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I completed my MS at University of Georgia where I studied gopher tortoise health and population dynamics. Currently, I am a PhD candidate at the University of Florida where I research the effects of invasive pythons on mammals (behavior, pop. dynamics, etc.) and ecosystem function in the Everglades.
Diamondback terrapins ( Malaclemys terrapin ) have experienced declines throughout their range, and accidental mortality in crab pots is a significant conservation concern. To minimize the risk of terrapins entering crab pots, researchers have suggested the use of bycatch reduction devices (BRDs) to reduce the size of crab pot openings and thereby...
Population manipulations such as translocation and head‐starting are increasingly used as recovery tools for chelonians. But evaluating success of individual projects can require decades of monitoring to detect population trends in these long‐lived species. Furthermore, there are often few benchmarks from stable, unmanipulated populations against w...
Gopher tortoises ( Gopherus polyphemus ) are among the most commonly translocated reptiles. Waif tortoises are animals frequently of unknown origin that have been displaced from the wild and often held in human possession for various reasons and durations. Although there are risks associated with any translocation, waif tortoises are generally excl...
Translocation, the intentional movement of animals from one location to another, is a common management practice for the gopher tortoise (Gopherus polyphemus). Although the inadvertent spread of pathogens is a concern with any translocation effort, waif tortoises—individuals that have been collected illegally, injured and rehabilitated or have unkn...
Globalization has led to the transport of commodities and plant and animal stowaways to once isolated islands. In some cases, these non-native stowaways become established and alter the island ecosystems where introduced. The introduction of the Brown Treesnake, Boiga irregularis, to Guam is perhaps the better-documented example of an introduced sn...
The Conservation Action Plan (CAP) offers a comprehensive overview of the Green Salamander (Aneides aeneus) species, encompassing its taxonomy, distribution, and ecology. Designed to support the petition to the U.S. Fish and Wildlife Service for an elevated listing of the Green Salamander under the Endangered Species Act, this report is a pivotal c...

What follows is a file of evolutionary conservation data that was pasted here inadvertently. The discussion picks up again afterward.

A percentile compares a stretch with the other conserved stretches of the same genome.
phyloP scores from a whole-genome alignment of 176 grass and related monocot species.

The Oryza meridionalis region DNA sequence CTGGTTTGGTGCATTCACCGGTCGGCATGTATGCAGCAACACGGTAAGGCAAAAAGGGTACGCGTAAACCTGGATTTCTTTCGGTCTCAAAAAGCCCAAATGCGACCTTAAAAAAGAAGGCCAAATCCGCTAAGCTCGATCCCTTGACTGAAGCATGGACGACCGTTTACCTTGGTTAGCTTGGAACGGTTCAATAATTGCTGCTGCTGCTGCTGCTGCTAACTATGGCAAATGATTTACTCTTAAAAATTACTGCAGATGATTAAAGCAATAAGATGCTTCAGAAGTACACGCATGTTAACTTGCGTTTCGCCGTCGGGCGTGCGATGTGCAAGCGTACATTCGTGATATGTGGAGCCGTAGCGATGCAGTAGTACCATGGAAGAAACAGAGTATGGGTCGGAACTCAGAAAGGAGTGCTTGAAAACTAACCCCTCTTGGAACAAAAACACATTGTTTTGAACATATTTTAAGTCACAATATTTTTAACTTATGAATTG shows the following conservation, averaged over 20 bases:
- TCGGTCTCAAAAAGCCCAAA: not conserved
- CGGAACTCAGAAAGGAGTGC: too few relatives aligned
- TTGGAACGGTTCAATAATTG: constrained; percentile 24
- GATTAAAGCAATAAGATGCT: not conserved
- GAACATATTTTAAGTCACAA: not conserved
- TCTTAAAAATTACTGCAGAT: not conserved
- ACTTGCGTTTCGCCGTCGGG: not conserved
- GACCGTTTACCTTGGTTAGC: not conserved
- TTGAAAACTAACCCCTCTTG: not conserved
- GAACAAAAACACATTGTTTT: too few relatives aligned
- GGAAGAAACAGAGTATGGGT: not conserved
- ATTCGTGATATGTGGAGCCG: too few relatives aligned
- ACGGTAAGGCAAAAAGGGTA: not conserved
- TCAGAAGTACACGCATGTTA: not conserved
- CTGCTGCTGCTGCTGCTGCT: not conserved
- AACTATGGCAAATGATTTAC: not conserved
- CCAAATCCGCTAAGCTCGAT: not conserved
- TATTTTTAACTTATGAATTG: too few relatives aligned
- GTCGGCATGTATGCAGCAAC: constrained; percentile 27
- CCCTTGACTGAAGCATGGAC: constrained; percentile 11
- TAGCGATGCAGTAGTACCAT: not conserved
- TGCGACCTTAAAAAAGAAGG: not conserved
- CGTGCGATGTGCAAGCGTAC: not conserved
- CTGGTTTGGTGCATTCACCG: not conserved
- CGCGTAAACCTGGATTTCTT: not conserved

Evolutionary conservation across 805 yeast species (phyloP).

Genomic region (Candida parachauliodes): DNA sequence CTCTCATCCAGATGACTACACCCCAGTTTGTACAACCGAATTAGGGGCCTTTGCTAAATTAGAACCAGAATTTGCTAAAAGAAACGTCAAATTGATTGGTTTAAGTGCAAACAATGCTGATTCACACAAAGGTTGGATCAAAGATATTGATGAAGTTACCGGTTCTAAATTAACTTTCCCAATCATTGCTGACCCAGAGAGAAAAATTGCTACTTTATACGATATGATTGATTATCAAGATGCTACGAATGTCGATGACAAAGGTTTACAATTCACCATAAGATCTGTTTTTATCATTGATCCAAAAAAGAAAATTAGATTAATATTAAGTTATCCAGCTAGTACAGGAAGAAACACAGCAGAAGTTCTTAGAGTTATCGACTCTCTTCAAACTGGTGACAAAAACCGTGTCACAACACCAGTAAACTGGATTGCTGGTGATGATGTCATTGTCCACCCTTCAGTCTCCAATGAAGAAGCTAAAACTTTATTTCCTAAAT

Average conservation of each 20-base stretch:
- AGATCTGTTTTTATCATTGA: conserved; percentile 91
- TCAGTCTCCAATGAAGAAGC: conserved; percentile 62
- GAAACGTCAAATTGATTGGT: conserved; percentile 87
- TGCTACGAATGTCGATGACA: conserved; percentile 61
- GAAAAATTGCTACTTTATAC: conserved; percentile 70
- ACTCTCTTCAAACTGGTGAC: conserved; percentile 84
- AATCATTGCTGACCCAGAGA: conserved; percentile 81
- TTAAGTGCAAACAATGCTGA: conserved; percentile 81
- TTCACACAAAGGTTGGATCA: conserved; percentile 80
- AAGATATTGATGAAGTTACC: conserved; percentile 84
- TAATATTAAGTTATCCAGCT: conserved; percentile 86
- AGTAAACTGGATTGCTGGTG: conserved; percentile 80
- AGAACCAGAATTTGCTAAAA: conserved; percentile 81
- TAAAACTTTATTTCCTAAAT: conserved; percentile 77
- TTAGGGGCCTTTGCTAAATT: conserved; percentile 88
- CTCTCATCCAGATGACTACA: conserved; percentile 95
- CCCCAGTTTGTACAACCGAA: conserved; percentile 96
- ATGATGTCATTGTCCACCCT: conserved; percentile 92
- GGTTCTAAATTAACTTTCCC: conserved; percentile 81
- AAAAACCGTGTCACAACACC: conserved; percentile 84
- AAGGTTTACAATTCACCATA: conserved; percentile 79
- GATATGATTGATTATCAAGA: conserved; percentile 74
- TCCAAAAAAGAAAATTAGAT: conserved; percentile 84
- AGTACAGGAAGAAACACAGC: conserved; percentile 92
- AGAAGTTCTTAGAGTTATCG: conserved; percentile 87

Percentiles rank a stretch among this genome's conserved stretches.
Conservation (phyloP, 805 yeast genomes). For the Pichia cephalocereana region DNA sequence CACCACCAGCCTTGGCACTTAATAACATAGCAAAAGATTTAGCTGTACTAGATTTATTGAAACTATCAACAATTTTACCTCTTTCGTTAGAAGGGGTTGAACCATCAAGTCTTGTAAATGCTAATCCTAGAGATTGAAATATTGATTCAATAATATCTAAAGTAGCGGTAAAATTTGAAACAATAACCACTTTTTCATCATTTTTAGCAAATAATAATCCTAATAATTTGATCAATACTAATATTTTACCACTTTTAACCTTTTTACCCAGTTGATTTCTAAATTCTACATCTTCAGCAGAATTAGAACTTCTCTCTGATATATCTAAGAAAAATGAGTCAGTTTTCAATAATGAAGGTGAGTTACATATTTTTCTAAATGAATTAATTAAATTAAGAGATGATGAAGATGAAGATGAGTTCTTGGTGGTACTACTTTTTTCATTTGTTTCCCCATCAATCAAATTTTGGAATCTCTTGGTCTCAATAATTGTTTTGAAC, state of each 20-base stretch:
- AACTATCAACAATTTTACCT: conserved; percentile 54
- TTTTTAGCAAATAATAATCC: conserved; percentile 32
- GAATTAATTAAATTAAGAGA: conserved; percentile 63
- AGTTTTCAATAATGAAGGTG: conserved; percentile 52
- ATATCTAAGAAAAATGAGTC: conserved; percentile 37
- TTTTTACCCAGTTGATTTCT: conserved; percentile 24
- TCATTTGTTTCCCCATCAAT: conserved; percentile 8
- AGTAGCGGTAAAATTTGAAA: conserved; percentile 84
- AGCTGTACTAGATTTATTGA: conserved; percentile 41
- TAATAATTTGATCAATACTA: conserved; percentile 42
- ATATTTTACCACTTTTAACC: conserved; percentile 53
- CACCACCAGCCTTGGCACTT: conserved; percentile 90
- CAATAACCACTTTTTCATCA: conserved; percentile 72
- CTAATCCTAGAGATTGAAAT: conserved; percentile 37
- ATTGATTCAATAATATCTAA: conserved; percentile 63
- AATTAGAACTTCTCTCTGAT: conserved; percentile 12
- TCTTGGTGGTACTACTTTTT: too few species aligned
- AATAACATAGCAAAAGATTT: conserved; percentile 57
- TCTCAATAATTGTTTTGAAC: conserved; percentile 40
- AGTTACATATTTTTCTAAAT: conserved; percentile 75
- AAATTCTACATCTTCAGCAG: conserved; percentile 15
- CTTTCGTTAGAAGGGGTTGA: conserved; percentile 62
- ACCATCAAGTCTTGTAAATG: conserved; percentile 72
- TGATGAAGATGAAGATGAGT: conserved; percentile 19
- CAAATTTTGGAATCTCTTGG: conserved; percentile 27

The gopher tortoise (Gopherus polyphemus) is declining throughout its range and is among the most commonly translocated reptile species. While some risk is inherent with any translocation, waif tortoises-animals that were collected illegally or have unknown origins-are generally excluded from translocations due to concerns associated with the healt...
I borrowed folding Sherman traps for a project and have a number that are broken/missing components. I am looking for an easy guide or video to share with my technicians who will be assisting with cleaning and assembly. Any suggestions?
I am using the rptR package to assess the repeatability of personality tests for individuals tested on different days. The only thing included in the model at present is whether or not the individual emerged during that test (emerged=1 or 0) and the ID of the individual as a random effect.
rptrBinary(emerged ~ (1|ID), grname=c("ID"), data=data, link="logit", nboot=1000, npermut=1000)
When I run the model above, I get an output like this:
P = 0.00508 [LRT]
= 0.005 [Permutation]
Original scale approximation:
P = 0.00508 [LRT]
= 0.007 [Permutation]
Because the p-values from the likelihood and permutation tests appear significant but the confidence intervals appear very wide, I am not sure how to best interpret these results. If anyone has any insight or resources beyond the original vignette from the authors, that would be appreciated.
Limited research on reptile diets using this technique--especially snakes. Thoughts on barriers to this or tips for success?
My understanding is that raccoons are still relatively small (~2lbs) when they begin to accompany their mother on foraging excursions. Presumably some larger snake species that feed on similarly sized rabbits could consume juveniles, but I have found no evidence of this in snake diet studies though. Any records I am missing?